Overnight Lairs and Trees

You can either listen to the voice recording, or read the text below. Enjoy!

Finding a camping spot and preparing a camp to overnight in reasonable comfort and safety is a daily challenge in the wilderness. It starts with finding a suitable spot to make camp – towards late afternoon; not too early, so that it shortens the day by too much, yet in time to have the essential things done before dark. Juggling these two is every afternoon’s bit of stress.

Sometimes, one gets lucky, like this time. I had been driving through an unfriendly landscape with growth-stunted trees and scrawny shrubs all afternoon. I began to fret about where I would find a good spot. Then, with the sun barely a hand-breath above the horizon, the terrain began to change.

With about an hour to go before sunset, I spotted a large tree on the horizon. It turned out to be a camel thorn. Some misfortune had befallen it in its distant youth – most likely an elephant – and its trunk was split near the ground, so that it grew into three. But it had done well to overcome the setback. It had grown large, with a lovely leafy canopy. Two of the trunks stretched out far sideways, so that either would cover not only my living space in the camp, but also the vehicle. This is quite important. Everything that is out in the open will be soaked with dew the following morning.

There was some open space close to the centre trunk, with a grove of grass that I could trod flat to form a mat in the space where I would be moving around.  On one side was a tangle of shrubbery that I could strengthen a little here and there with thorn branches to provide natural protection – or at least warning – against predators. On top of all that, there were suitable branches in just the right spot and at just the right distance apart to sling my hammock between them.

Such perfection lifted my mood after the depressing terrain and the wheel I had to change in the bake of the afternoon.  The tyre still had to be prized off the rim and the puncture repaired, but not tonight. For now, I was going to use the daylight I had left to complete some essential chores – clearing away the excess undergrowth and low hanging branches to make some space, gathering wood and getting the equipment that will be needed for the night to hand. Then a quick mini shower, and a relaxing hour or two, watching the sun set and the night creep up.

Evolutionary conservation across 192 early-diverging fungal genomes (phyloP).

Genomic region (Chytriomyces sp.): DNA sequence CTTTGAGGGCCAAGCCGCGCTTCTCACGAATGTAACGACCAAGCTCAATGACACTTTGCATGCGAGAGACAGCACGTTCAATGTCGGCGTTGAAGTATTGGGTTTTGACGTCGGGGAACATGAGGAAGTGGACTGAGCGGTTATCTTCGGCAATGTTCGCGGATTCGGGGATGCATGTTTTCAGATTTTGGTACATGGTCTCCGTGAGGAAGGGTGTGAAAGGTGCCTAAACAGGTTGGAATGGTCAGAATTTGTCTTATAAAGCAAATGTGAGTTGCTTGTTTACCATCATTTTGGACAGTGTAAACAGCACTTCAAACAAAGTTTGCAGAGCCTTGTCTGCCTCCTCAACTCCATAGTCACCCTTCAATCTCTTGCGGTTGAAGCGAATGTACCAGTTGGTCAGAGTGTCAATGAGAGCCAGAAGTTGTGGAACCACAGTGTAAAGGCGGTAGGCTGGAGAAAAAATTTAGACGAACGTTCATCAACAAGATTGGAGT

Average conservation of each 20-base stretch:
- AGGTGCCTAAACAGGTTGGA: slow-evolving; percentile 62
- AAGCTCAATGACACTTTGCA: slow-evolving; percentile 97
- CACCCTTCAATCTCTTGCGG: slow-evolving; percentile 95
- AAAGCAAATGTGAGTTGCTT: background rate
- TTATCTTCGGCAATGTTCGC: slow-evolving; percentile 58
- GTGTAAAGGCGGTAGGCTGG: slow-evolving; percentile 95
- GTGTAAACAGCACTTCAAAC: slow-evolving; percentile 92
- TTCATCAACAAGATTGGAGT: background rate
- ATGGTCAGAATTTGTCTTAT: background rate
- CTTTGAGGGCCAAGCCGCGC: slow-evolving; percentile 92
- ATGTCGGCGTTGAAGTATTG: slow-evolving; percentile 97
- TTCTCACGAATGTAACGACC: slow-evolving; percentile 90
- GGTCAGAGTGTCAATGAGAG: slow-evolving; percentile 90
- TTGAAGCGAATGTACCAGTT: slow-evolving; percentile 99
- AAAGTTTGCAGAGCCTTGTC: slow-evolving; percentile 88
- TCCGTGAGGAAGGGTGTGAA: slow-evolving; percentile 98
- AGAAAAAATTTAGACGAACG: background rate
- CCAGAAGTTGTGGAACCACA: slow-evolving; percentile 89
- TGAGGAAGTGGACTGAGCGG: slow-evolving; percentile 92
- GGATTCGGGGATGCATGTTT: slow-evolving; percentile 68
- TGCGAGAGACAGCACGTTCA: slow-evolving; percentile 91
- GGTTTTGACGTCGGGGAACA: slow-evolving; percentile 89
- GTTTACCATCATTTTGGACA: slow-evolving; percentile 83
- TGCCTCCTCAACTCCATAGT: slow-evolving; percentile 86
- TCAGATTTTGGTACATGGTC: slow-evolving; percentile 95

I sat sipping my wine and watching the dramatic death of the Kalahari day. I felt deeply content. It made me wonder about my state of mind while I was driving though that harsh landscape of stunted growth, and how it changed to buoyant once the landscape began to transform to woodland savannah with larger trees. Trees, like water, it seems to me, have a special attraction for us humans. We have a kind of arcane connection to both. When given the option, we tend to gravitate towards them.

I cannot know how correct the views of some are, that trees have feelings, can experience pain, can communicate in ways different from the fungal networks that connect them, are in a way sentient… What I do know, sitting under this splendid camel thorn, and others like it, is that they did not fail to make me feel welcome under generous crowns. It was as if, in the remote and ruthless wilderness, trees reached out to me, offering me a kind of anchor point; a kind of firm area from which to take on the perils of the land. They made me feel coddled, in a way. Somehow it felt like we had accepted each other. We had some kind of bond between us.

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